Stopping the Medicare Physician Cut That Hurts Seniors
Author: American Medical Association
94 percent of Americans are concerned about a looming Medicare cut to doctors.
Main DigestAmericans Want Congress to Stop the Medicare Physician Cut That Hurts Seniors.
New AMA Poll Released at National Physician Meeting as Steep Cut Looms December 1, New National Ad Published Today
A staggering 94 percent of Americans are concerned about a looming Medicare cut to doctors, according to a new American Medical Association (AMA) poll released today at the organization's semi-annual meeting of physician leaders from across the nation. Without congressional action, physicians caring for seniors face a 25 percent cut that will hurt seniors' health care. A brand-new AMA ad is being published nationally today in USA Today and will also run in Washington, D.C. publications next week when Congress reconvenes.
"Our new poll sends a message to Congress that the American people want them to stop the Medicare cut with 95 percent of seniors saying Congress should act immediately to stop it," said AMA President Cecil B. Wilson, M.D. from a news conference at the meeting. "On December 1 the cut begins, and if Congress has not acted seniors will suffer. We're pulling out the stops to get Congress to act. Our new national ad features seniors, a veteran and an active duty military member - as all these groups will be hurt by the Medicare cut. The ad urges concerned Americans to contact Congress and tell them to stop the cut this month."
Public concern about the impact of the cut on seniors is valid: Already about one in five physicians say they have been forced to limit the number of Medicare patients in their practice because of the ongoing threat of cuts and the fact that Medicare payment rates were already too low. "Physicians want to care for seniors, but it is nearly impossible for many physicians to keep their practices open to all Medicare patients when they face a 25 percent payment cut," said Dr. Wilson.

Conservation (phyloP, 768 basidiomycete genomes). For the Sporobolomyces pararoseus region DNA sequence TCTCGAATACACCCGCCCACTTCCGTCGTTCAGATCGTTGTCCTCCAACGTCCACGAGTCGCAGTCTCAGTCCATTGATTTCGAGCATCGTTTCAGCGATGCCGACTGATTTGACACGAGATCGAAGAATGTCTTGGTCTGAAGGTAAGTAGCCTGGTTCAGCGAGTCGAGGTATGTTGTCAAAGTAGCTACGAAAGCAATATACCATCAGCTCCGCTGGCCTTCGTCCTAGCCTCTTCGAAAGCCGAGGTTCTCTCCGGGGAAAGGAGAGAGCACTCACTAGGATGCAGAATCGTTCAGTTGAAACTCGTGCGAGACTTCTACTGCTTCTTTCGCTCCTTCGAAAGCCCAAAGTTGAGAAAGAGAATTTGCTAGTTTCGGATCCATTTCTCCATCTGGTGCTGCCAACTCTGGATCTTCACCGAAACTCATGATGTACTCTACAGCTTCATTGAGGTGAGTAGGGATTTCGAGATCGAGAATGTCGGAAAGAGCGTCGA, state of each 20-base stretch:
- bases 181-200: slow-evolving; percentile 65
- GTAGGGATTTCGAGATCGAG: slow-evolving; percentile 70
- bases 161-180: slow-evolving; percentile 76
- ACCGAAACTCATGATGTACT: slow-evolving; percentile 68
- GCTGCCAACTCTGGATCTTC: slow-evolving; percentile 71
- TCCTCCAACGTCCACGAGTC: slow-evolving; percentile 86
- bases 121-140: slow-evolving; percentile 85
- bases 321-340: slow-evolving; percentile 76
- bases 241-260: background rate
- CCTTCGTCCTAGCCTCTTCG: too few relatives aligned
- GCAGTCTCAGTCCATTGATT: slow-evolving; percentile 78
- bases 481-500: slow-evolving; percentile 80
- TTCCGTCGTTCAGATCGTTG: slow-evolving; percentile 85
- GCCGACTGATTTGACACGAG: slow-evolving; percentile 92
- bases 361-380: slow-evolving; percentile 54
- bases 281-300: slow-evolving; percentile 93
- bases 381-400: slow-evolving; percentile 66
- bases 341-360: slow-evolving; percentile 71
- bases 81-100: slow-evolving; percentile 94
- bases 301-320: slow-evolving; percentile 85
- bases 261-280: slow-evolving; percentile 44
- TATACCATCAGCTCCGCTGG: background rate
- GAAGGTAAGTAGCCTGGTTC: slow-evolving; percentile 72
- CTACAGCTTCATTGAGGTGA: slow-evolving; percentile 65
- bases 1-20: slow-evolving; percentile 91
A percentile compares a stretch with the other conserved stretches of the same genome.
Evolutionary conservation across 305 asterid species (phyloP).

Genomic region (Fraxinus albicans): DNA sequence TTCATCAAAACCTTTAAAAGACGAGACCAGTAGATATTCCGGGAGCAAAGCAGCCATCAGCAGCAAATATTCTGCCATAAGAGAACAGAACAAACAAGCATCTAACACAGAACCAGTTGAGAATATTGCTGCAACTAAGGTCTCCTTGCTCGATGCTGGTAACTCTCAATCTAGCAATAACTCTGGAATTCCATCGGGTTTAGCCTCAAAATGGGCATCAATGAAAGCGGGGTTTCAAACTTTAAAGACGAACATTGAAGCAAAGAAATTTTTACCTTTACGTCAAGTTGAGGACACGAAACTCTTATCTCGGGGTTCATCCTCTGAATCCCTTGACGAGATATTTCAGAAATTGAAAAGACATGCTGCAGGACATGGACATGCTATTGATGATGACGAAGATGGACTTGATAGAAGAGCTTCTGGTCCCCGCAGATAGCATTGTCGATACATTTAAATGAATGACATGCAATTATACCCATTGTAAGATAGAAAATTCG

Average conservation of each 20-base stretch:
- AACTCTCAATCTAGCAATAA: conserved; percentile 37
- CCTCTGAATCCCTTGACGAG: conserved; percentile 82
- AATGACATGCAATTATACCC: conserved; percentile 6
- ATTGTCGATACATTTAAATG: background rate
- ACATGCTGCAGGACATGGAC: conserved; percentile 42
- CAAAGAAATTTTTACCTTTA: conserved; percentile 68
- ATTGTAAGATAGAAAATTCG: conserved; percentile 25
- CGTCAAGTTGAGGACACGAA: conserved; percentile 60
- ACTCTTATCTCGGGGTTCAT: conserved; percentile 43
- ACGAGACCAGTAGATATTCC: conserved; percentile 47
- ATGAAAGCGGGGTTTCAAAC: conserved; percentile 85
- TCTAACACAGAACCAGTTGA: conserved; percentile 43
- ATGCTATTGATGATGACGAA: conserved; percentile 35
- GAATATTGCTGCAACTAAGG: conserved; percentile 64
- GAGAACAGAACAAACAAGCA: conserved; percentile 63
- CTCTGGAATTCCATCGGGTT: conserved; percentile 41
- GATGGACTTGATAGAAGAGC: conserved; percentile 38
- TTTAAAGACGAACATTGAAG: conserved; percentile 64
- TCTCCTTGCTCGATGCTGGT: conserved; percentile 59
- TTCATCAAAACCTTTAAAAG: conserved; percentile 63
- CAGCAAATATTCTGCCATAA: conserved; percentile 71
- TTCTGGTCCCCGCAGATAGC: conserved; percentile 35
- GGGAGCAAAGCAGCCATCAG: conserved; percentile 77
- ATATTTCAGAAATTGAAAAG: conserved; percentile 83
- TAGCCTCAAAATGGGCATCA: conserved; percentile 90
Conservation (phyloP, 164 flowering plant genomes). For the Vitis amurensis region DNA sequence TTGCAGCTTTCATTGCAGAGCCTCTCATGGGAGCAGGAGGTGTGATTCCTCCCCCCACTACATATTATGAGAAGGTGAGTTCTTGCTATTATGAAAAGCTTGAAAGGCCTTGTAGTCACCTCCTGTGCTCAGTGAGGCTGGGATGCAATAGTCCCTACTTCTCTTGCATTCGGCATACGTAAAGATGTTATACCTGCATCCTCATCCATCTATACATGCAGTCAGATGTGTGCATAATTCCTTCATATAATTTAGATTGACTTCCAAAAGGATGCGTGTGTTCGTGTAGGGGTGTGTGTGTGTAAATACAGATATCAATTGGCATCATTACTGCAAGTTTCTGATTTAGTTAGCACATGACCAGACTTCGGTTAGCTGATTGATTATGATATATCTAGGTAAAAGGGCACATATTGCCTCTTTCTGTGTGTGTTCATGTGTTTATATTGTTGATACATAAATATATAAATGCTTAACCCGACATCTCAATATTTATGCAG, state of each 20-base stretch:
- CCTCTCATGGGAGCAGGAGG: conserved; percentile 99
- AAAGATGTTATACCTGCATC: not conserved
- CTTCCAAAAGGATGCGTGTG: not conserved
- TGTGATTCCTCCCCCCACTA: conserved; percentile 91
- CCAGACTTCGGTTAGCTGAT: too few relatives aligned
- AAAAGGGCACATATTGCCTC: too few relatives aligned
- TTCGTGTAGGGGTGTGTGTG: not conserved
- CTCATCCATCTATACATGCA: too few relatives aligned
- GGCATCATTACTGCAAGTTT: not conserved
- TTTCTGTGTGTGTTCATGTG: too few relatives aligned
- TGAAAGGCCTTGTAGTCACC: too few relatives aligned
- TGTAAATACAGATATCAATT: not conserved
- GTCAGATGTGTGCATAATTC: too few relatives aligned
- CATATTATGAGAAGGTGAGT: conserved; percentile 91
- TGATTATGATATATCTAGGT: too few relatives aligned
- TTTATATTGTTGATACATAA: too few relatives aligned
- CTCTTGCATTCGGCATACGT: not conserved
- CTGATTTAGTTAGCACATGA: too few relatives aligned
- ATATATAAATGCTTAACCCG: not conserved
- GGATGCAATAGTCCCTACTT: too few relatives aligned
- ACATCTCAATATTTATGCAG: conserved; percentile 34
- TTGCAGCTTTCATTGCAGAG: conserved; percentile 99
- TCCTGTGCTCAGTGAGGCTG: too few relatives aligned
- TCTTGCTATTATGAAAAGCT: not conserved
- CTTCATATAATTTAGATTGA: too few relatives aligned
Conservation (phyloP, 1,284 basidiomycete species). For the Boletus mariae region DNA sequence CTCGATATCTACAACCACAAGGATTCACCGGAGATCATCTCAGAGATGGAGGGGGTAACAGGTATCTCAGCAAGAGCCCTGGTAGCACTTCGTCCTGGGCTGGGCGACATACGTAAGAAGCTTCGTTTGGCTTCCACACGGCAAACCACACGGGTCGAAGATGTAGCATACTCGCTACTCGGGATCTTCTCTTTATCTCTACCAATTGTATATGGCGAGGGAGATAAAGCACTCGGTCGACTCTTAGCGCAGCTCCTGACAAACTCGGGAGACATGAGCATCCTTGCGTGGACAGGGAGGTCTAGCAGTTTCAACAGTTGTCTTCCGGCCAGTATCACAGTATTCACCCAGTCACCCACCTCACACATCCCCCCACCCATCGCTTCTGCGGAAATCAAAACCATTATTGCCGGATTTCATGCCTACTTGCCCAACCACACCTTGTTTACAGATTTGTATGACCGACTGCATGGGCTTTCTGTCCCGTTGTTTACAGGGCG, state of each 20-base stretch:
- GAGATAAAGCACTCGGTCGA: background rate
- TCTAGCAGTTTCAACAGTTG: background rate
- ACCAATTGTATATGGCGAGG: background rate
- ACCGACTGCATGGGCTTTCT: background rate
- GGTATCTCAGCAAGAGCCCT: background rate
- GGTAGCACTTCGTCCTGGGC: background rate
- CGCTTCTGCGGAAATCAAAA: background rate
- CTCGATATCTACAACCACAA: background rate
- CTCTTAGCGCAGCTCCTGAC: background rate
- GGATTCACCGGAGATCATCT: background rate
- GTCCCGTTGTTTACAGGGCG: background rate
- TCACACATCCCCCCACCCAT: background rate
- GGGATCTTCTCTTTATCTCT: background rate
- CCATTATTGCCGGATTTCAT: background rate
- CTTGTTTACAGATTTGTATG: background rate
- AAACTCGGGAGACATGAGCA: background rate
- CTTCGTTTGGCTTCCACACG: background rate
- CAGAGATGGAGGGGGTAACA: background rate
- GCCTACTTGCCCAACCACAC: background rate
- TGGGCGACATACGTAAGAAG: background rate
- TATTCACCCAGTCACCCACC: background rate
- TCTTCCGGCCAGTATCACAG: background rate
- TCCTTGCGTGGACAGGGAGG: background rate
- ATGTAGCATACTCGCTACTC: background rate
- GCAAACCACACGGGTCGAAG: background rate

AARP is also concerned. "Americans 65 and over have earned their Medicare and the right to keep seeing the doctors they count on," said AARP Board Member Mara Mayor, Ph.D. "Congress has a responsibility to keep doctors in the Medicare program. It's time for politicians to come together to stop these cuts so seniors can have the peace of mind they've earned."
"Without physicians, there is no care in Medicare," said Dr. Wilson. "The roller-coaster ride caused by Congress' inability to stop the cut for at least a year is eroding physicians' confidence and commitment to Medicare - right during Medicare's open enrollment season for physicians. There is a growing concern that Medicare is becoming an unreliable payer. Congress must allay that fear by stopping the cut for at least 13 months, which will provide time to begin working on a permanent solution in the new year."
Earlier this year when Congress failed to stop the cut before the deadline, physicians were forced to delay payments to suppliers and staff and take out loans to cover overhead expenses - in addition to limiting the number of Medicare patients they could treat.
"It's critical that patients get involved and translate their concern into action," said Dr. Wilson. "We have a new flyer that physicians can distribute or display in their waiting rooms that encourages patients to contact their members of Congress to tell them, 'it's time to stop these cuts,' and the public can also get involved in the AMA's grassroots Patients Action Network to make their voice heard in Washington."
About the American Medical Association (AMA) - The American Medical Association helps doctors help patients by uniting physicians nationwide to work on the most important professional, public health and health policy issues. The nation's largest physician organization plays a leading role in shaping the future of medicine. For more information on the AMA, please visit www.ama-assn.org
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